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Dell UltraSharp U2711 27-inch LCD Monitor

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Dell UltraSharp U2711 27-inch LCD Monitor

Dell UltraSharp U2711

©Dell

The Bottom Line

Oct 5 2010 - Dell's UltraSharp series continues to offer some spectacular displays and the 27-inch is a good compromise between resolution and size. Color is superb thanks to the color calibration done by Dell that requires little adjustment by the user after purchase. The sheer number of inputs allows the screen to be used with just about any type of video source. With a suggested price of $1099 it is quite expensive but still a great deal for those wanting a high resolution display for color accurate graphics work.
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Pros

  • Excellent Color That Comes Calibrated
  • Anti-Glare Coating
  • Lots Of Input Connectors

Cons

  • Expensive
  • No Pivot Adjustment

Description

  • 27-inch IPS Panel With 2560x1440 Native Resolution
  • 1000:1 Typical Contrast Ratio
  • 350 cd/m^2 Brightness
  • 6ms Response Time (Grey-To-Grey)
  • 178 Degree Horizontal And Vertical Viewing Angles
  • 110% CIE1976 and 102% CIE1931 Color Gamut
  • DisplayPort, HDMI, Two DVI-D, VGA, Component, Composite, 4 USB 2.0 Ports, 8-in-1 Card Reader
  • Stand Provides Height, Tilt And Swivel Adjustments
  • Includes DVI, DisplayPort, VGA and USB Uplink Cables

Guide Review - Dell UltraSharp U2711 27-inch LCD Monitor

Oct 5 2010 - Dell's UltraSharp U2711 marked the first time that the company offered an extremely accurate color display straight out of the box. While previous offerings still had highly accurate color, they generally needed calibration by the user after purchase. Each U2711 display is color calibrated for sRGB and AdobeRGB color spaces at the factory to give the display the best possible color right out of the box. They even include the color calibration report in the box.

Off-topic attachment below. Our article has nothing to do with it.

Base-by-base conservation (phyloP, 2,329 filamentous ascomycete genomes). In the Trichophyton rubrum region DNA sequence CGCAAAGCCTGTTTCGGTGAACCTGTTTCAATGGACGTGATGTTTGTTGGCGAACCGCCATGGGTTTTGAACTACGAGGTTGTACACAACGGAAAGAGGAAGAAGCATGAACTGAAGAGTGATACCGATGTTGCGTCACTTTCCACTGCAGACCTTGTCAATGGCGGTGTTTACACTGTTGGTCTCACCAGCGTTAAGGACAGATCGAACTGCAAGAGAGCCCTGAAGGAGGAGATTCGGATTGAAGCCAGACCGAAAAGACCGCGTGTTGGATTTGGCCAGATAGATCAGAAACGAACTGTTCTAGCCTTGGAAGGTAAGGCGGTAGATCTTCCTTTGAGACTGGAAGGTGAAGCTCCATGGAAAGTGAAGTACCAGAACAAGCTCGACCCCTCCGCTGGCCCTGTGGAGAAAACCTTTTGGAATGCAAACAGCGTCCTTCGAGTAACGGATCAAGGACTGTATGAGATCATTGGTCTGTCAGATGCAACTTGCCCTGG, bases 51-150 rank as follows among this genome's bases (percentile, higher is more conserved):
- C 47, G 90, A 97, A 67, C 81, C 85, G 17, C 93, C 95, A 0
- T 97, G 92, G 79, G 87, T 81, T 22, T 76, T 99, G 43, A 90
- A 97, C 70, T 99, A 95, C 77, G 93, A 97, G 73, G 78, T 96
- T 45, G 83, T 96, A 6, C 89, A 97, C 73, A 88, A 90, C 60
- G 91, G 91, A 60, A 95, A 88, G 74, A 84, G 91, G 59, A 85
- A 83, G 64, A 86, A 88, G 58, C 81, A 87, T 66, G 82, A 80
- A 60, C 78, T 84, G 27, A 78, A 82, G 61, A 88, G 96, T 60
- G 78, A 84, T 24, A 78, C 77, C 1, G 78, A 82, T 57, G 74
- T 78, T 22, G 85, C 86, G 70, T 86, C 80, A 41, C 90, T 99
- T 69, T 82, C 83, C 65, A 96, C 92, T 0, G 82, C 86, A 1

The 27-inch panel on the U2711 uses the IPS technology to provide it with a very wide color gamut and wide viewing angles. The display should be able to cover 100% of the sRGB color space and 96% of the AdobeRGB color space. It features a very high 2560x1440 native resolution that is more commonly associated with larger panels. This gives it an extremely large work space and a very fine pixel size for a very sharp and crisp looking display. It also uses an anti-glare coating unlike many consumer monitors or Apple's new 27-inch Cinema display which is critical to reducing glare and reflections.

With the factory color calibration, the U2711 avoids one of the major pitfalls of many LCD monitors. It ships with the brightness set at 50. Most ship with brightness levels set to 80 which tend to wash out colors and even the blacks. Blacks were not washed out at all and the whites were still strong without being overpowering. Colors were very vibrant and didn't seem to favor any one of the primary colors. Running my own color calibration produced only a very minor shift that wasn't perceptible to the eye.

One of the best features of the UltraSharp series has always been their wide range of video inputs. The U2711 keeps this tradition alive by including at least one of each of the major video connectors. This includes DisplayPort, HDMI, two DVI and VGA. Also included are component and composite video feeds for use with video sources outside of computers. Dell also includes a four port USB 2.0 hub and an 8-in-1 media card reader. The only downside to this is the card reader does not include support for Compact Flash that is still used by many professional photography cameras.

While many companies are looking to move to LEDs for either power savings or potentially improved color, Dell has stuck by the traditional compact flourescent lamp technology. This does consume a bit more power than single color LEDs but is less expensive than the RGB LED backlighting. In my testing, the U2711 consumers roughly 95 watts of power in typical usage at the calibrated 50 percent brightness level. It consumed just under 2 watts while in sleep mode. This is actually very respectable for such a large display.

Most professional level displays have the ability to pivot or rotate from a landscape to portrait orientation. For some reason, Dell decided to not include this function with the otherwise superb stand. This may be an issue for some but with such a high resolution, it probably won't affect many.

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